I first became aware of my own mortality, not merely as a possibility but as an inevitability, when faced with a game over screen in a mediocre licensed game for the Sega Genesis. That much I know for sure. That much I remember. I don’t, however, remember my thought process. I don’t know how or why I arrived at that precipice, only that I did, and that it sucked. I was six or seven years old. It was a quiet, peaceful, unremarkable evening. The game, in case you’re wondering, was Tom and Jerry: Frantic Antics. It was colorful, cartoony, a little bland in retrospect (although I was enthralled at the time, mainly because it was what passed for “next gen” back then). I’d seen hundreds of game over screens before, and I already knew, intellectually, what death was. It was nearly bedtime. I was allowed one more try. I fell into a pit.
That’s when it struck me. Someday, after a certain amount of time had passed (and nobody could predict exactly how much), I, along with every single person alive, will die. For good. Game over. No continues. No save games. I’d had a fairly secular upbringing, so my thoughts didn’t turn to celestial palaces, eternal country clubs, or eventual resurrection. In fact, the concept of an afterlife didn’t occur to me until years later, and even then in the purely theoretical sense. To be frank, I didn’t really know how to process it at the time. And I basically still don’t.
I remember going to bed and staring at the darkness. It was the inevitability part, I think, that was new to me, the concrete understanding that just as my birthday, no matter how far away it would sometimes seem, eventually came around, just as the summers and the winters eventually came around, so too would the moment of my own death.
I wish I could remember what it was about that particular game over screen that did the trick. But, unfortunately, I can only speculate. And my speculations on the matter aren’t especially interesting. Since then, I’d torn through more avatars than napkins (most of them in Dark Souls, though Hotline Miami is probably close behind), and I like to pretend, like most adults, that I’ve come to terms with the reality of death, so unlike the common fictions and conceits of the medium.
The panic attack I’d experienced while grinding my way, death by death, through Heide’s Tower of Flame and the Lost Bastille and simultaneously listening to the recent This American Life segment on hospice care is surely nothing to be alarmed about. It was just incongruous, confronting the permanent and inescapable nature of actual death while thoughtlessly eating lance after lance, while watching the words “you have died” flash on the screen again and again, and knowing that no, I actually haven’t, not just yet.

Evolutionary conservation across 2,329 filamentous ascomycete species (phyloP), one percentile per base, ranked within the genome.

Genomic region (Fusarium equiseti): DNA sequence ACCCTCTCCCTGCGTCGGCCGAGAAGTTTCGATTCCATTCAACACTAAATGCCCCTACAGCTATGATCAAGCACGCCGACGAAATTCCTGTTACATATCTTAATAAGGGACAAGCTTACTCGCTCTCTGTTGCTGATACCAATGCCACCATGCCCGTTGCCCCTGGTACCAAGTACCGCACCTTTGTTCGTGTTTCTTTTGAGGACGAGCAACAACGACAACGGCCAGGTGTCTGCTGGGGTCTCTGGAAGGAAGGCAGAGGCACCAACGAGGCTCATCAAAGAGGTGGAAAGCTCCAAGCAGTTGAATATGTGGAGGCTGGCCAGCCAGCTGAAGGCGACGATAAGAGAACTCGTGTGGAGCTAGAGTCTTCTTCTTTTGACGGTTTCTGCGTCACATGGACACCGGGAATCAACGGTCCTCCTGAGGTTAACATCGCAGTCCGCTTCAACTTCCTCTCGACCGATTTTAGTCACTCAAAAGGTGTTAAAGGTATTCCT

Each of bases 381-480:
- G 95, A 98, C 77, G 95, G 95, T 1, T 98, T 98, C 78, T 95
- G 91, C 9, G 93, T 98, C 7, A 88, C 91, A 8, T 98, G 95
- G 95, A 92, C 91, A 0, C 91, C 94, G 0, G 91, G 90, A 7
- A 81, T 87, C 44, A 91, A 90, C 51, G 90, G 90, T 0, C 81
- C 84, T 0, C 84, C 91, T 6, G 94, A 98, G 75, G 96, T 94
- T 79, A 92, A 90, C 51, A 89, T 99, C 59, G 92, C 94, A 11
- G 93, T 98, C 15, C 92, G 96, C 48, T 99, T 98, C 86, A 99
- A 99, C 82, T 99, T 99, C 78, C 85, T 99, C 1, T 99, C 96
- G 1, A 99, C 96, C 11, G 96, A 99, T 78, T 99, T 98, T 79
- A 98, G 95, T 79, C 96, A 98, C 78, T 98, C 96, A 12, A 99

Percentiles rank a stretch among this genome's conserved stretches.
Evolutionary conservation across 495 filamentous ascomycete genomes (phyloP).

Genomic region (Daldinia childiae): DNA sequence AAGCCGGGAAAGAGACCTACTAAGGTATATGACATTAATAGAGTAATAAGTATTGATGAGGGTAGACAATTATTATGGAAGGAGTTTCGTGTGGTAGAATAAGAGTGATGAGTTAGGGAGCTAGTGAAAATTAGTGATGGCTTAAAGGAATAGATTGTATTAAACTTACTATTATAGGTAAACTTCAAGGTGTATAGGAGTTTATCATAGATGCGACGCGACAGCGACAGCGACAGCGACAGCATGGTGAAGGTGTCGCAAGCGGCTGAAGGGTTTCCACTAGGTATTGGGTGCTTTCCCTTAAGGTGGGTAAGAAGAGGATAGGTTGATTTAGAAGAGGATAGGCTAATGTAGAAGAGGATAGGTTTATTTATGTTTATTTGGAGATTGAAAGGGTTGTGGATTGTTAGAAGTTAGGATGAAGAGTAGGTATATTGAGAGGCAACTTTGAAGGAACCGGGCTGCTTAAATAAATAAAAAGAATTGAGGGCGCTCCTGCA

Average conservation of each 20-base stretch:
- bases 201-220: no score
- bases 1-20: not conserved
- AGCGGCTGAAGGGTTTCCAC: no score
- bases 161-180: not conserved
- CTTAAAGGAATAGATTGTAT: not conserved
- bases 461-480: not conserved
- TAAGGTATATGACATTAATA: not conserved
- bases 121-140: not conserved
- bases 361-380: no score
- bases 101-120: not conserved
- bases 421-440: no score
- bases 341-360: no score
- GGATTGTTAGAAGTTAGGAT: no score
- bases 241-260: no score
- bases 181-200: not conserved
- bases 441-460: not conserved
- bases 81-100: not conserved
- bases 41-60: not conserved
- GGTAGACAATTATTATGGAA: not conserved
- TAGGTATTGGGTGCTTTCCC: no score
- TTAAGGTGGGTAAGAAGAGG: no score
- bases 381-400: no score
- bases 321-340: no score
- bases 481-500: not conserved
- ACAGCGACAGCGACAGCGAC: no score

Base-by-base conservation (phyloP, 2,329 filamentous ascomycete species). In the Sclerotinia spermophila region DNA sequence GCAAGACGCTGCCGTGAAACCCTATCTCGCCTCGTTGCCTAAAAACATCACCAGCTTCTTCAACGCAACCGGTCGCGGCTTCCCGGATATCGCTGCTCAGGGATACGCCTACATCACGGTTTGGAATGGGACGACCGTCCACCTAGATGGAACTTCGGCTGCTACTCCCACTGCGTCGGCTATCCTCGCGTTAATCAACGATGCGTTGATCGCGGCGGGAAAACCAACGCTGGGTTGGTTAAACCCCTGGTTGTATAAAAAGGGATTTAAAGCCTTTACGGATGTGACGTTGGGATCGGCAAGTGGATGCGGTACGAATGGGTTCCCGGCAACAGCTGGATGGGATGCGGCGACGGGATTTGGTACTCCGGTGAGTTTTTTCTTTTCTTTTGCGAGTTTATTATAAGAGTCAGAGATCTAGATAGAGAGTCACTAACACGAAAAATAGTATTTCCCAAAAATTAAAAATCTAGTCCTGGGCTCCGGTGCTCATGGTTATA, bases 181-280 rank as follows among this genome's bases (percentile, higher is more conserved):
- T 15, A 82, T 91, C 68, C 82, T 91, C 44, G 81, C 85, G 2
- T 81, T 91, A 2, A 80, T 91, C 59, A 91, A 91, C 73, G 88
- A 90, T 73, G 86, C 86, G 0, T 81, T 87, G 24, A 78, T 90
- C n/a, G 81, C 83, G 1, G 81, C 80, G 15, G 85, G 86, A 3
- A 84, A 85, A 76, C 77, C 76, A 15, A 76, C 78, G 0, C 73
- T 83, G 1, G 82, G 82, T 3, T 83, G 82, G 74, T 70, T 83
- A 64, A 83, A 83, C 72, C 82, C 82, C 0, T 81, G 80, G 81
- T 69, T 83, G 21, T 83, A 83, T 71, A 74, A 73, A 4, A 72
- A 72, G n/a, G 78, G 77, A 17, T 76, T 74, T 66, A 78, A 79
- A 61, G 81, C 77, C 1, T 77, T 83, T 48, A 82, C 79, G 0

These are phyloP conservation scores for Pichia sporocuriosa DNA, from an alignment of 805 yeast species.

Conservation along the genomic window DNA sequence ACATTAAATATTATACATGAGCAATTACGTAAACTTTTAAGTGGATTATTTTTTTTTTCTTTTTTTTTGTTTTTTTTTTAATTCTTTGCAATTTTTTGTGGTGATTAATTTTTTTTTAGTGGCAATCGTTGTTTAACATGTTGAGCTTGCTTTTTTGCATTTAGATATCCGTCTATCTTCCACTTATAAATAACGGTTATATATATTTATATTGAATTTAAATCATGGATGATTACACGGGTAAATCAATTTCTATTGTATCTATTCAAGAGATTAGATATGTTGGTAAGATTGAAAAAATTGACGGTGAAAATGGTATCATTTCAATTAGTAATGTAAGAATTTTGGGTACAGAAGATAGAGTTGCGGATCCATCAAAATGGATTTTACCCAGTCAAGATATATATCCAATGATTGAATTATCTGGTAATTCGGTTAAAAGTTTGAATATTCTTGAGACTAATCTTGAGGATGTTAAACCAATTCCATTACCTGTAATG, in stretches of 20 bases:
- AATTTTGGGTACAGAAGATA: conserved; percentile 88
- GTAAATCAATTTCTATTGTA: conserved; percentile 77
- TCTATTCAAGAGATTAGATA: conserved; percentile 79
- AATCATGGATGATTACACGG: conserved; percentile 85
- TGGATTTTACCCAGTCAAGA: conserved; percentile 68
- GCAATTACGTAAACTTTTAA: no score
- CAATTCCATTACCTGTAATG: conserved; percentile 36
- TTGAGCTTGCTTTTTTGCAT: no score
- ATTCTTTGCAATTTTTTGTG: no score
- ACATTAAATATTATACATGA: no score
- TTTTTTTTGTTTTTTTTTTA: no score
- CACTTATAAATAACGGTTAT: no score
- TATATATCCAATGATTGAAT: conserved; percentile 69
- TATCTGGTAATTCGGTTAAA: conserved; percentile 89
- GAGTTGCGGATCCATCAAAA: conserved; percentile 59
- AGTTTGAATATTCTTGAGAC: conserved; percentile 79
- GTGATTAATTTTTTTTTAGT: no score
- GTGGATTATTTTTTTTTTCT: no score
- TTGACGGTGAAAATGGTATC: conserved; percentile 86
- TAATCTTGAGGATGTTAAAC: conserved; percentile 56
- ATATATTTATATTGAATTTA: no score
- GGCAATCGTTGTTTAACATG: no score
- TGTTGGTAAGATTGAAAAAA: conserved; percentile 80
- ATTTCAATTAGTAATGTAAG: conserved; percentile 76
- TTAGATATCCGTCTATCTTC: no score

When I hear accounts of actual war, it is not uncommon for me to feel guilty about occasionally enjoying simulated violence. Sometimes (too often), I feel guilty about writing in such serious tones on a medium that is still often conflated with child’s play, while all kinds of awful and serious things are happening all across the globe. But this, well, it’s different. For a moment there, I did feel a twinge of guilt. Where do I get off, resurrecting at the nearest bonfire like it’s nothing while real people are suffering through painful, and irreversible, endings!? Then I realized how stupid that sentiment was. It assumed, once again, that I was somehow exempt, that I wasn’t going to end up on one of those hospice beds sooner or later, without any power ups or magical rings to save me, just as surely as taxes are due every April. This was a problem that my several layers of privilege can’t protect me from. Some people die old, and some people die young, but all people die (transhumanist fantasies aside).
I once lived next door to an elderly artist. He’d take walks around the neighborhood sometimes. As I passed him on the street one bright, spring day, I smiled, said hello, and asked him how he was doing. “I am over ninety years old,” he answered. “Just yesterday, I looked young. I looked like you.” He didn’t bother asking how I was doing in turn. He sort of just kept walking. And while his demeanor might have been outwardly cantankerous, he’d earned the right to say what he wanted, and he exercised it when it suited him. I liked him for that. He died in hospice about a year later.
I had no reason to feel guilty. Yesterday, he looked like me. Tomorrow, I would look like him, and that’s only if I’m very lucky. I’m fairly sure that he ate more conscientiously than I do, and exercised to boot. I, on the other hand, have been playing fast and loose with my future corpse (shudder, shudder, shudder) since a fairly early age.
Ornstein…umm…the Old Dragon slayer, ran me through again. I rose to my feet beside the bonfire, on the edge of a vast sea, among the sunken ruins of a once thriving, now long dead, civilization. Unreasonable guilt gave way to perfectly reasonable existential dread. But, in the end, I kept listening, and I kept playing. What can you do? So it goes.